Remains of Our Days
Bones, shells, eyes and ears at DIVA
by Suzi Steffen
|To Hear and See You, by Sara Smith Spahn|
039_33-37, by Jonathan Smith
Back in high school, my best friend loved to joke about humans “having a hundred percent mortality rate.” Perhaps he said it dryly when we read Red Sky at Dawn and the main character fell face-first into a decaying horse; perhaps he said it triumphantly when Hamlet went on for a bit too long about Yorick. We would raise our eyebrows and give a little nod of appreciation at his wry yet plain statement.
Then, we rarely had to deal with death or even reminders of our own mortality. I’d like to take him to DIVA now to see two of the shows: “Sight and Sound” by Sara Smith Spahn and Kevin Spahn, and “Thrown Before,” by Jonathan Smith, in which bodies meet art, and what lies beneath the skin emerges as hauntingly attractive.
First, the Spahns. Sara works with ceramics, some of which come off as a bit too precious (Big River or Tracks, for instance), but most of which mix ephemeral lightness with the strength and vulnerability of fired clay to create wonderfully allusive images. Sundance and Dreams That Almost Existed nudge at the brain to consider bones — tossed bones, perhaps, or an animal’s ribs in Sundance and broken, reknit, stripped and scrimshaw-carved bones in Dreams.
To Hear and See You combines elements on the wall and hanging from the ceiling. The hanging pieces call up bones, too, but also pork rinds, tiny bee’s nests, wrapped bandages, strips of skin or bark — and the interaction of their shadows with the white wall elicits a pleasing visual complexity. Kevin Spahn’s sound design also alludes to other things — outdoor noises, or maybe the sound of breath from the inside of the lungs. The visual and aural work together well; each lends more weight to the other’s art.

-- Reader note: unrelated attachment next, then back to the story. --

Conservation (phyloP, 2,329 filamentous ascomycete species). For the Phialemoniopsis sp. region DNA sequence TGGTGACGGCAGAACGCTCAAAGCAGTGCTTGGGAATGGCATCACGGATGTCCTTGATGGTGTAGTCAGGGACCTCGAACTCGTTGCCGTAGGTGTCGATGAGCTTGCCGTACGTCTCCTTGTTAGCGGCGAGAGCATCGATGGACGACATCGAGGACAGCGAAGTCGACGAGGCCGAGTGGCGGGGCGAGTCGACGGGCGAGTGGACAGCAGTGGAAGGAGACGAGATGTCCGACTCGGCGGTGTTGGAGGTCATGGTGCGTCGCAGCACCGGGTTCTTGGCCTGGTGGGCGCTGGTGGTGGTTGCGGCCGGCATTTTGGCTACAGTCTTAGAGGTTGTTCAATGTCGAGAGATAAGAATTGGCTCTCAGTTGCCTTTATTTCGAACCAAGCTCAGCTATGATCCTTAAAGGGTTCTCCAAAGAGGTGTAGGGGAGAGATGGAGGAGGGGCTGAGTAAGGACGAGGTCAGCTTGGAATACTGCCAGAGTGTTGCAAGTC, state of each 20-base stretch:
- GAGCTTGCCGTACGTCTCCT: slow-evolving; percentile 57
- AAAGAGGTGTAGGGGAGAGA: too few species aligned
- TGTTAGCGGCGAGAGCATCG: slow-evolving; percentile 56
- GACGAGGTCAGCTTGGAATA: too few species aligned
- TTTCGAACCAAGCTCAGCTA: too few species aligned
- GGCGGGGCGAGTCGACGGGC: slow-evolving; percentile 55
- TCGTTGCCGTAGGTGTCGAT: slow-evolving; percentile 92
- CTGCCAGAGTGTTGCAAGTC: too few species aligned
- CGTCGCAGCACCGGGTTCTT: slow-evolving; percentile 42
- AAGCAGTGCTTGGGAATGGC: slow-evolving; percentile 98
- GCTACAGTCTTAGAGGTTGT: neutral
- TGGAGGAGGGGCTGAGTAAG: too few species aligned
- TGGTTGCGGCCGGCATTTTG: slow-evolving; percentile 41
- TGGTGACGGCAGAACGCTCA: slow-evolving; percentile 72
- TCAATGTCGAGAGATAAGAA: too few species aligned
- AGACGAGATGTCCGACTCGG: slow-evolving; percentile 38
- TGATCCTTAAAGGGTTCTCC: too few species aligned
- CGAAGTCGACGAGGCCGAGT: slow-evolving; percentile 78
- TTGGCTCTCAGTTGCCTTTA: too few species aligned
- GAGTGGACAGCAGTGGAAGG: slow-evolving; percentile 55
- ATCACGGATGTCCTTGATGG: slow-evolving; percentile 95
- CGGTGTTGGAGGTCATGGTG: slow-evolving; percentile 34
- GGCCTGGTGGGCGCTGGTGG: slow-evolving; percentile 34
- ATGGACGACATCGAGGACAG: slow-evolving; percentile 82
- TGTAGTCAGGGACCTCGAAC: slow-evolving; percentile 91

In the next room, Jonathan Smith’s “Thrown Before” monumentalizes objects even as the photography reveals its own process. One piece focuses on a pine cone stripped by squirrels (“They eat it like an artichoke,” Smith says); one an egg that Smith shot in several different exposures and printed, leaving his tracks clear. Because I’m lightly acquainted with him, I’m not going to review the show (though if I didn’t know Smith, I’d be writing my approval of these moving, lovely pieces that both turn away and confront). Instead, he and I talked about the show. Here’s an excerpt from the longer interview, available at blogs.eugeneweekly.com
EW: Jonathan, how did you get interested in remains?
JS: We were on a hike with a bunch of friends, and someone found a deer skull. Bones specifically are so close to what we are, and to see a bone photographed speaks to us. Something has died; something has passed on; this remains. We can easily make a jump from a deer to our own mortality.
Why make the photos of bones so consciously beautiful?
Art has to be beautiful in order to be viewable. I don’t necessarily agree with art that shocks. I think even some of the most controversial art out there is beautiful in the end, like [Andres Serrano’s] Piss Christ. Even a gruesome project can be viewed in a beautiful way. It’s like sugarcoating in a way — it goes down a little easier, but the fact is that it goes down.
Both shows run through Saturday, Aug. 30, at DIVA, 110 W. Broadway. Summer hours are 10 am-6 pm Tues.-Sat.